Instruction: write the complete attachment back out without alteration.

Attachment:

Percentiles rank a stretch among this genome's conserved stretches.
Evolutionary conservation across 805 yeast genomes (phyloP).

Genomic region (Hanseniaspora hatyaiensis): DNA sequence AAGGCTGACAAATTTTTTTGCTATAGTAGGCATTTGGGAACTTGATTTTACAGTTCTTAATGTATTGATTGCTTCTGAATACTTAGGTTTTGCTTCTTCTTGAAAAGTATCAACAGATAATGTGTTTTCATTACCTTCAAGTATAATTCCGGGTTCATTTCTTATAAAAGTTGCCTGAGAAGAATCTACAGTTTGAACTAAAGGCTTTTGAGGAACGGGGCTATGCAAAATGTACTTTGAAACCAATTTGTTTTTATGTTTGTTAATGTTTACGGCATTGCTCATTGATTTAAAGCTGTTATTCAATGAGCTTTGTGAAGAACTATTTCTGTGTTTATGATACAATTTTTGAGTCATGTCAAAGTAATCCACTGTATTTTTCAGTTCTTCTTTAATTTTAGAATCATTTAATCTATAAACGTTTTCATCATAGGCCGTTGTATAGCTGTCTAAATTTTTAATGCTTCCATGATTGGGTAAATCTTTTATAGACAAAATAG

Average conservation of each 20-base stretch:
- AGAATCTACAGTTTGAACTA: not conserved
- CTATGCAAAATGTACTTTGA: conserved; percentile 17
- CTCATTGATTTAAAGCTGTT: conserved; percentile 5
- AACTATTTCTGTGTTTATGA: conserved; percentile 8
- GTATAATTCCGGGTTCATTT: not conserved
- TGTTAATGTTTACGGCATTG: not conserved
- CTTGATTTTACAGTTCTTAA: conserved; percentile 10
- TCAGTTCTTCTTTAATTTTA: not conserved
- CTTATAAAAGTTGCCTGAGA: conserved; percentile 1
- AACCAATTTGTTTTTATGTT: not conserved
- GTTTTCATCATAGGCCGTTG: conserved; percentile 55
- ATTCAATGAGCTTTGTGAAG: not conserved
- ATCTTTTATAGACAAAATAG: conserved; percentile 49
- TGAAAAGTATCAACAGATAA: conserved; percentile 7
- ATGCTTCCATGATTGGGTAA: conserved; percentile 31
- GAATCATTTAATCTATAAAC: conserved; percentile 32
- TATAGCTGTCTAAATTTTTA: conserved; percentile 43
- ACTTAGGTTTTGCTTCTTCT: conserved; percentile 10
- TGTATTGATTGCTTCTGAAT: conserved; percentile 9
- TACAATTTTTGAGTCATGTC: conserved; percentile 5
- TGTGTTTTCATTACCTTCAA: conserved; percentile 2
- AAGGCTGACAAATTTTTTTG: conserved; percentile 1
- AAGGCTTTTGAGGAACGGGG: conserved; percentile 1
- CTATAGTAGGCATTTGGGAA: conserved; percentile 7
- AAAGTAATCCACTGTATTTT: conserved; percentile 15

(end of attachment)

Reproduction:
Percentiles rank a stretch among this genome's conserved stretches.
Evolutionary conservation across 805 yeast genomes (phyloP).

Genomic region (Hanseniaspora hatyaiensis): DNA sequence AAGGCTGACAAATTTTTTTGCTATAGTAGGCATTTGGGAACTTGATTTTACAGTTCTTAATGTATTGATTGCTTCTGAATACTTAGGTTTTGCTTCTTCTTGAAAAGTATCAACAGATAATGTGTTTTCATTACCTTCAAGTATAATTCCGGGTTCATTTCTTATAAAAGTTGCCTGAGAAGAATCTACAGTTTGAACTAAAGGCTTTTGAGGAACGGGGCTATGCAAAATGTACTTTGAAACCAATTTGTTTTTATGTTTGTTAATGTTTACGGCATTGCTCATTGATTTAAAGCTGTTATTCAATGAGCTTTGTGAAGAACTATTTCTGTGTTTATGATACAATTTTTGAGTCATGTCAAAGTAATCCACTGTATTTTTCAGTTCTTCTTTAATTTTAGAATCATTTAATCTATAAACGTTTTCATCATAGGCCGTTGTATAGCTGTCTAAATTTTTAATGCTTCCATGATTGGGTAAATCTTTTATAGACAAAATAG

Average conservation of each 20-base stretch:
- AGAATCTACAGTTTGAACTA: not conserved
- CTATGCAAAATGTACTTTGA: conserved; percentile 17
- CTCATTGATTTAAAGCTGTT: conserved; percentile 5
- AACTATTTCTGTGTTTATGA: conserved; percentile 8
- GTATAATTCCGGGTTCATTT: not conserved
- TGTTAATGTTTACGGCATTG: not conserved
- CTTGATTTTACAGTTCTTAA: conserved; percentile 10
- TCAGTTCTTCTTTAATTTTA: not conserved
- CTTATAAAAGTTGCCTGAGA: conserved; percentile 1
- AACCAATTTGTTTTTATGTT: not conserved
- GTTTTCATCATAGGCCGTTG: conserved; percentile 55
- ATTCAATGAGCTTTGTGAAG: not conserved
- ATCTTTTATAGACAAAATAG: conserved; percentile 49
- TGAAAAGTATCAACAGATAA: conserved; percentile 7
- ATGCTTCCATGATTGGGTAA: conserved; percentile 31
- GAATCATTTAATCTATAAAC: conserved; percentile 32
- TATAGCTGTCTAAATTTTTA: conserved; percentile 43
- ACTTAGGTTTTGCTTCTTCT: conserved; percentile 10
- TGTATTGATTGCTTCTGAAT: conserved; percentile 9
- TACAATTTTTGAGTCATGTC: conserved; percentile 5
- TGTGTTTTCATTACCTTCAA: conserved; percentile 2
- AAGGCTGACAAATTTTTTTG: conserved; percentile 1
- AAGGCTTTTGAGGAACGGGG: conserved; percentile 1
- CTATAGTAGGCATTTGGGAA: conserved; percentile 7
- AAAGTAATCCACTGTATTTT: conserved; percentile 15